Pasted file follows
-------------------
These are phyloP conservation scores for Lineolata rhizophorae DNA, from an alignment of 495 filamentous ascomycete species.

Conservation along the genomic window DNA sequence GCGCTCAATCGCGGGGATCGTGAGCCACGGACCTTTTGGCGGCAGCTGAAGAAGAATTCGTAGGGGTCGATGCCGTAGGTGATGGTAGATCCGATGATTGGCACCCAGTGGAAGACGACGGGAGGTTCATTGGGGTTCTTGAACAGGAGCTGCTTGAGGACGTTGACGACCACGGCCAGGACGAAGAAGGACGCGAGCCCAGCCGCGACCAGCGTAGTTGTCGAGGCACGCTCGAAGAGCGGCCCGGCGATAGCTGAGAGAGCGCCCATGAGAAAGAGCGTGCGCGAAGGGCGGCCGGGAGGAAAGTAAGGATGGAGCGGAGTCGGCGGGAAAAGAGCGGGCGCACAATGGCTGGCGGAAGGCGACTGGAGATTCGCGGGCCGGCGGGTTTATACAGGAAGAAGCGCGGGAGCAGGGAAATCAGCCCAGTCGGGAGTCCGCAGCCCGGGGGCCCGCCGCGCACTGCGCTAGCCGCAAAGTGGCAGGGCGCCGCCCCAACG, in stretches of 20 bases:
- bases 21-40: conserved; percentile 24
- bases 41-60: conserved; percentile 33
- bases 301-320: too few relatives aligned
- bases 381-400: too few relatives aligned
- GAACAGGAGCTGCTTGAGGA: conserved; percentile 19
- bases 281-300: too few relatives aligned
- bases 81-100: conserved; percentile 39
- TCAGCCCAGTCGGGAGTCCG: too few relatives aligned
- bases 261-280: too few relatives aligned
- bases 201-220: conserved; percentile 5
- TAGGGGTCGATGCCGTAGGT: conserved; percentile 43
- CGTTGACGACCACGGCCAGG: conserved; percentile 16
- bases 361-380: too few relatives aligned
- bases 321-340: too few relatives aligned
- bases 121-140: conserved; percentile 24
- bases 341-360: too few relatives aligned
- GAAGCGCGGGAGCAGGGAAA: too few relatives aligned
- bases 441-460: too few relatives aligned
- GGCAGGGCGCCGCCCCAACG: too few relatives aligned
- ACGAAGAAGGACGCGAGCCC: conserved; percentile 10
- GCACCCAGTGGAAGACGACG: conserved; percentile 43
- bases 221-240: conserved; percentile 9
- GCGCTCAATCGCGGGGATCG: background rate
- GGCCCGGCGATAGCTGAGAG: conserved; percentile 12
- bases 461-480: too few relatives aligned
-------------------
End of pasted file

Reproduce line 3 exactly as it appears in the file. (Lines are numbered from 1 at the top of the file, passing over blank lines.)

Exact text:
- bases 21-40: conserved; percentile 24